question regarding spec.alpha . For following example,

(s/fdef close-enough? :args (s/cat :m double? :n double?) :ret double?)
(defn close-enough? [m n] (< (Math/abs (- m n)) 0.0001))
(stest/instrument `close-enough?)
, both m and n have double requirement per spec. Is there another way to write the spec requirements that groups args with same type?


similar to how in golang, you can group multiple args with same type together a la

func close-enough? (m, n double) double {
    // blahblah


or is the example above of (s/cat :m double? :n double?) the most concise it can be?

Alex Miller (Clojure team)19:04:20

personally, I think this is good as is

Alex Miller (Clojure team)19:04:09

but you could also spec :args in various other ways, like (s/coll-of double? :count 2)

Alex Miller (Clojure team)19:04:29

that is less good for several reasons

Alex Miller (Clojure team)19:04:38

1) you’ve lost the arg names in the conformed version of the args, which you’ll want if you use this for docs (like (doc close-enough?)) or in a :fn spec 2) you’ve probably made it harder to evolve the spec with further arg changes 3) function signatures are syntax (heterogenous values where order matters and regex ops like cat are designed for exactly that). coll-of is really designed to represent data. So cat communicates better.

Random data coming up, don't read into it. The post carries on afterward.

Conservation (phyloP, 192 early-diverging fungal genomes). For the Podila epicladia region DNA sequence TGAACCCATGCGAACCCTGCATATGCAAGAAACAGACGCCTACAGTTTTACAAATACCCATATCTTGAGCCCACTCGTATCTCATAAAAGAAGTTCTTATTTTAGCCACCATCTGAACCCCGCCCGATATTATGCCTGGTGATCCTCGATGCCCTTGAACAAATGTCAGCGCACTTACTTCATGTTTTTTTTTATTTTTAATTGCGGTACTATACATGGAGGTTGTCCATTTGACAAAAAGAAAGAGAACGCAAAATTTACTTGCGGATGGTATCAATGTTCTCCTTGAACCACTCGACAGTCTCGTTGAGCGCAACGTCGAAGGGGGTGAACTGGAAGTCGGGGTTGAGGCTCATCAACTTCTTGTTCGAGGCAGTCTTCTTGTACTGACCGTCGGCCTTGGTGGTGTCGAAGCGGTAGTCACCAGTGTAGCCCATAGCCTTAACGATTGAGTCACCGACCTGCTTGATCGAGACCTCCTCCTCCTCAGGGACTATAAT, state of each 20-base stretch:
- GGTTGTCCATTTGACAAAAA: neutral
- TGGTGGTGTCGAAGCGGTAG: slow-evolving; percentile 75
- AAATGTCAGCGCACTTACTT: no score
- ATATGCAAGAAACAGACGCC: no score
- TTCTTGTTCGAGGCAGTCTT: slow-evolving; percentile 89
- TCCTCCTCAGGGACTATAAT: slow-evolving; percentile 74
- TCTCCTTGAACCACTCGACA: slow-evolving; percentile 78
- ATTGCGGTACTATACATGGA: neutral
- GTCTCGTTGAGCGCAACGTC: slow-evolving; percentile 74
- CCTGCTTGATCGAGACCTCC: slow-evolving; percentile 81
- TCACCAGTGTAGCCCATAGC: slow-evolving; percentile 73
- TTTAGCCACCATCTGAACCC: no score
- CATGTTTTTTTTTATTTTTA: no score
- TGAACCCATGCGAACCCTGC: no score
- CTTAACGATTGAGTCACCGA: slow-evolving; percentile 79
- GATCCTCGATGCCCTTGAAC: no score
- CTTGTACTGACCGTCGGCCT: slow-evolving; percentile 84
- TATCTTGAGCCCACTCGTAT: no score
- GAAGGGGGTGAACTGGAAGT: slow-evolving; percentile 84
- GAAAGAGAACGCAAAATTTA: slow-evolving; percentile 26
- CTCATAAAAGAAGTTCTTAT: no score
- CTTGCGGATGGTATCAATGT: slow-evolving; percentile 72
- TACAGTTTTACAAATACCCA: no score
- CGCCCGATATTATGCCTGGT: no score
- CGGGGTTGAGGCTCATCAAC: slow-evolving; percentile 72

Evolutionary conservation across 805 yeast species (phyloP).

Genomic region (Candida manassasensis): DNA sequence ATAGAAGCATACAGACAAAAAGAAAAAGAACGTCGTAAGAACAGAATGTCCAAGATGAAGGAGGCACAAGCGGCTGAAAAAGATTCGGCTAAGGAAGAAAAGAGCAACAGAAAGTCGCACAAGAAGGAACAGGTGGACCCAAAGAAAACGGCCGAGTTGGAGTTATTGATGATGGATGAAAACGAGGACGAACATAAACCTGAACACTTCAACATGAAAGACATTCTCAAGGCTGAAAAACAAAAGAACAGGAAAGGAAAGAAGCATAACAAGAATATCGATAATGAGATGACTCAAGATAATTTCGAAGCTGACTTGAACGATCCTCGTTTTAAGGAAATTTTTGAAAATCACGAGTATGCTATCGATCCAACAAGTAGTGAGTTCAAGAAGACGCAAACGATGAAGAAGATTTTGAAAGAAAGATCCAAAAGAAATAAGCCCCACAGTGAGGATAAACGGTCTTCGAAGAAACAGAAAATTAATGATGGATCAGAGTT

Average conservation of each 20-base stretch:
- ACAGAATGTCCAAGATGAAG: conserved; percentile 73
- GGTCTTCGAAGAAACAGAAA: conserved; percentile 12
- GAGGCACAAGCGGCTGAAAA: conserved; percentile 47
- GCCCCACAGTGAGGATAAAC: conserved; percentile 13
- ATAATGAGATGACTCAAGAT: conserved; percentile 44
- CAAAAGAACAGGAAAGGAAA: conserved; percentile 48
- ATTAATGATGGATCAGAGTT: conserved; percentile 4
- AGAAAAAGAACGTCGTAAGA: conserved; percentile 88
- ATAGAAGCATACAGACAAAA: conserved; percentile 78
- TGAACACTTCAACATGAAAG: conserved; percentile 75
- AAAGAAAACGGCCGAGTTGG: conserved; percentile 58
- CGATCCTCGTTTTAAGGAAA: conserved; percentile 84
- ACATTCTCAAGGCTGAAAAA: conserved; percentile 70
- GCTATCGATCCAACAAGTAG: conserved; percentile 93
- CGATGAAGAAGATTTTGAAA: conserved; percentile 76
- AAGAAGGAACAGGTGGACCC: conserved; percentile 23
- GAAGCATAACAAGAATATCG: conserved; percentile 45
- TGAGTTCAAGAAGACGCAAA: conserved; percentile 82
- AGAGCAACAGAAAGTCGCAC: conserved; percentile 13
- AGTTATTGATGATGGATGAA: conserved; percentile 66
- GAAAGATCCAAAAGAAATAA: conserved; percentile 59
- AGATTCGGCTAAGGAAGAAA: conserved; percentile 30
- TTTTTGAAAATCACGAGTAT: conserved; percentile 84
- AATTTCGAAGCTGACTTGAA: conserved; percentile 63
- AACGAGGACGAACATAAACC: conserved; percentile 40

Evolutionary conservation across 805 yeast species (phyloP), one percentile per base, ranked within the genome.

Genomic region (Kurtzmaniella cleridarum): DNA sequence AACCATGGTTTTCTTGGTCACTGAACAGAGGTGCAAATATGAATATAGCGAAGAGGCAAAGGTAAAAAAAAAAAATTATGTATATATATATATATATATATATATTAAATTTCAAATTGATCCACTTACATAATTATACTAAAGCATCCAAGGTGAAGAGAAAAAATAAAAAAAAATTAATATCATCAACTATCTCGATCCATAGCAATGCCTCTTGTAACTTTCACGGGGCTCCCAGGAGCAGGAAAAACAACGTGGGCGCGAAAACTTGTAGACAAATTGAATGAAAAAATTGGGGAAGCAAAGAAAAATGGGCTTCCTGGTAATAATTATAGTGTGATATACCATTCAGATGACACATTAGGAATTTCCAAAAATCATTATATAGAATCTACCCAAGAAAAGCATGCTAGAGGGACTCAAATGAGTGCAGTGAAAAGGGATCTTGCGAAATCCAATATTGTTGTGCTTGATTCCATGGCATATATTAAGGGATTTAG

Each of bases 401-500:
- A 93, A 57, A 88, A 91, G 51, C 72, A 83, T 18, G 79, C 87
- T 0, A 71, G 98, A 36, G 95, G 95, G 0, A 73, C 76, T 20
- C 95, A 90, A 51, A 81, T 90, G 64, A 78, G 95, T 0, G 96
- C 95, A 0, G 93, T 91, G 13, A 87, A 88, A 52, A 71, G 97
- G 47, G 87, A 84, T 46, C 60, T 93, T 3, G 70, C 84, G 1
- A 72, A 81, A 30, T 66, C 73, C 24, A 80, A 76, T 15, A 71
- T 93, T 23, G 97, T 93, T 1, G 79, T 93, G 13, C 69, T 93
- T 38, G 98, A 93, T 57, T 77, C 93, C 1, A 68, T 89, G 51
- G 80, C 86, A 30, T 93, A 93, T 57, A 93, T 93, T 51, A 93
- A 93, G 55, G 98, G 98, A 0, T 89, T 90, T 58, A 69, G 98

Is it a general good idea/convention/idiom, when designing a mini DSL, to use lists instead of vectors in cases where the first element is special? For example I have a function which takes nested sequential data. if there is an internal list, it will check the truthiness of the first value to determine weather to include the remaining elements in the resulting flat vector.

[:key1 :key2 [(> 2 1) :key3 :key4 [(odd? 32) :key5]] :key6] => [:key1 :key2 :key3 :key4 :key6]
I currently use vectors for the nested "lists" but is this a spot where it's clearly better to force the use of lists?

Alex Miller (Clojure team)19:04:38

the major downside of using lists in a dsl is that you must quote to make literal data


oh yeah, I think i just overlooked that major aspect

Alex Miller (Clojure team)19:04:19

if you’re not actually having people type it in, then that’s not a factor


I was thinking this was a macro but it's a function so would require quoting

Alex Miller (Clojure team)19:04:06

even so, it does communicate different intent and I think that in this example it does read better (but may also imply eval-like things that you don’t wish to imply)


looks like the domain for expired today?


This domain name expired on 2018-04-09 19:29:37 
Click here to renew it.


Hi, I'm calling on the output of nios createTempDirectory, and I get > actual: java.lang.IllegalArgumentException: No implementation of method: :as-file of protocol: #' found for class: sun.nio.fs.UnixPath when I run it in a test. However, it seems to work when I do it in the repl. I'm confused 😄 Any ideas?


you are loading some code in the repl that is extending Coercions to work with a UnixPath


(or some other code that is part of your repl is loading it)


@hiredman What could that be? I am not aware of anything like that, and I also didn't do any requires or similar in the repl


it could be just about anything, what repl are you using?


Sorry, was interrupted... I am using emacs+cider, my user profile is empty